Washington Nationals right-handed starter Stephen Strasburg, dubbed "Baseball Jesus" by a teammate last season during spring training, made his much-anticipated return to a baseball field facing batters paid to beat him Sunday, as he took the mound for the low Single-A Hagerstown Suns against the Greensboro Grasshoppers (no joke) in his first minor league rehab appearance, as he continues his recovery from ligament replacement surgery. The appearance comes two weeks less than one calendar year from that fateful night last Aug. 21, when he grabbed his right elbow in pain after throwing a change-up to the Phillies' Domonic Brown.
Strasburg threw all his pitches on a very hot and humid afternoon at Hagerstown's historic Municipal Stadium, 28 years to the day that Hall of Famer Jim Palmer made his first rehab appearance in the same stadium, then part of the Orioles' system. Strasburg threw 31 pitches in all, 25 for strikes. From my seat just off the third base dugout at field level, I counted four change-ups and three curve balls, one of which completely froze his Single-A opponent for a called strike three to start the second inning. He surrendered three hits, two ground ball singles and a solo home run to right center field on a fastball he left up in the zone to Grasshoppers' catcher Jacob Realmuto, a 20-year-old from Midwest City, Okla., who'd hit just three dingers all season.
His final line read more like a reliever's than a starter's, but the strict pitch count ended his day one out short of two innings. Strasburg struck out four and did not walk a batter in the effort, and afterward he told the media that "All-in-all, I was pretty pleased."
Much will be made about Strasburg's velocity Sunday - he sat at 96-97 mph with his four-seam fastball and touched 98 at least once. But with Tommy John survivors, the velocity and arm strength generally come back first. Velocity comes from the shoulder and the torque generated from there. This is the basis for his dominance of hitters, the preternatural ability to strike hitters out.
The elbow, on the other hand, generates the command and control for a pitcher, and that's where the rehab process goes from the 12 months it takes for the pitcher to get back on the mound to the 18 months before he feels like he has command and control over his pitches.
What's the difference between command and control? Command is simply the effort of throwing strikes, getting the ball over the plate. Control is being able to do what you want with the pitch instead of just flinging it over the plate. Strasburg said his primary objective Sunday was his fastball command, and throwing 25 strikes on 31 pitches is a very good result. But the one fastball that got away from him - and a batter made contact on - ended up over the fence. He may have gotten away with other "mistakes" as well, but these are low Single-A hitters, probably overwhelmed simply by the velocity.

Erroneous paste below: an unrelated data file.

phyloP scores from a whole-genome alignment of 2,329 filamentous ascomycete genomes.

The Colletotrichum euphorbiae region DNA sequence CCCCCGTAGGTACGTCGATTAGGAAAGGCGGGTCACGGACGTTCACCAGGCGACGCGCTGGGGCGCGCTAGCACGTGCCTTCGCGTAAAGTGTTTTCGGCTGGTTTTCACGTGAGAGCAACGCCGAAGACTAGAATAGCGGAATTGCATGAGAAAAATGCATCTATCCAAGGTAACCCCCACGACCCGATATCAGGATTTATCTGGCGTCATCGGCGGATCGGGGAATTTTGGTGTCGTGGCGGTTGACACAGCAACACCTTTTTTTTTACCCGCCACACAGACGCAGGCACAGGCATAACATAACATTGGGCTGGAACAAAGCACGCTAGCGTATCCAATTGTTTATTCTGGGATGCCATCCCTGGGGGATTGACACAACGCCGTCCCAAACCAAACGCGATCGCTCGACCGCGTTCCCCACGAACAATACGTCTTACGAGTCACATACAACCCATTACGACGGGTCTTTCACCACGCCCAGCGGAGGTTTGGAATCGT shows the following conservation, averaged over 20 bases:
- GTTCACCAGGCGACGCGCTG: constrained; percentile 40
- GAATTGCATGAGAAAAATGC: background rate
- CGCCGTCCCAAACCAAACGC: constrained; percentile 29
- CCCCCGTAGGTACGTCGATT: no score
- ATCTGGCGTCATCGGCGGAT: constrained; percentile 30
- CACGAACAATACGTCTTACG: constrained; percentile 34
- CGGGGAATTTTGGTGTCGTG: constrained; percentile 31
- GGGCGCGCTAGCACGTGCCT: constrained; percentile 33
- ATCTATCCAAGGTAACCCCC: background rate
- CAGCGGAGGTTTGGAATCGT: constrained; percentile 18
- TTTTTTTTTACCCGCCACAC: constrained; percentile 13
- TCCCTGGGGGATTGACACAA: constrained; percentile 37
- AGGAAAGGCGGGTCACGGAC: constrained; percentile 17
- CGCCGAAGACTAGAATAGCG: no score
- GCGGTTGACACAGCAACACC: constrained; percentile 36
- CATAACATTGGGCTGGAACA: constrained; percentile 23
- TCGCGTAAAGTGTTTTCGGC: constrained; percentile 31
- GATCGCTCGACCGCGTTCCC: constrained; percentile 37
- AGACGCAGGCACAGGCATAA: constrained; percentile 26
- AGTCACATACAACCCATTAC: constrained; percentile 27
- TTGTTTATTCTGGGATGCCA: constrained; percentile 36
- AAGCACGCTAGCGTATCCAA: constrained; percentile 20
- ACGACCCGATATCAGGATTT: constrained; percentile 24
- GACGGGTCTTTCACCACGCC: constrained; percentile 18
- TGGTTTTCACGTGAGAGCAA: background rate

"I wanted to go out there, throw a lot of fastballs; that's the real foundation I wanted to set," Strasburg said. "I wanted to work on my fastball command. Just go out there and have some fun."
As for his pitch selection, Strasburg said, "The curveball came back a little bit today, which I'm pretty happy about. Obviously the off-speed is the last thing that comes, so all-in-all I was pretty pleased."
Strasburg is exceptionally hard working. He took his recovery and rehab very seriously and has returned a better conditioned athlete and a smarter athlete, armed with the knowledge his doctors and trainers have imparted to him. Whether he makes a full recovery and leads the Nationals to "the promised land," as he said following Sunday's game, is now up to him and his surgically repaired right elbow. But he's off to an encouraging start.
Dave Nichols covers the Washington Nationals for Nationals News Network. Read Nichols' Nationals observations as part of MASNsports.com's season-long initiative of welcoming guest bloggers to our site. All opinions expressed are those of the guest bloggers, who are not employed by MASNsports.com but are just as passionate about their baseball as our roster of writers.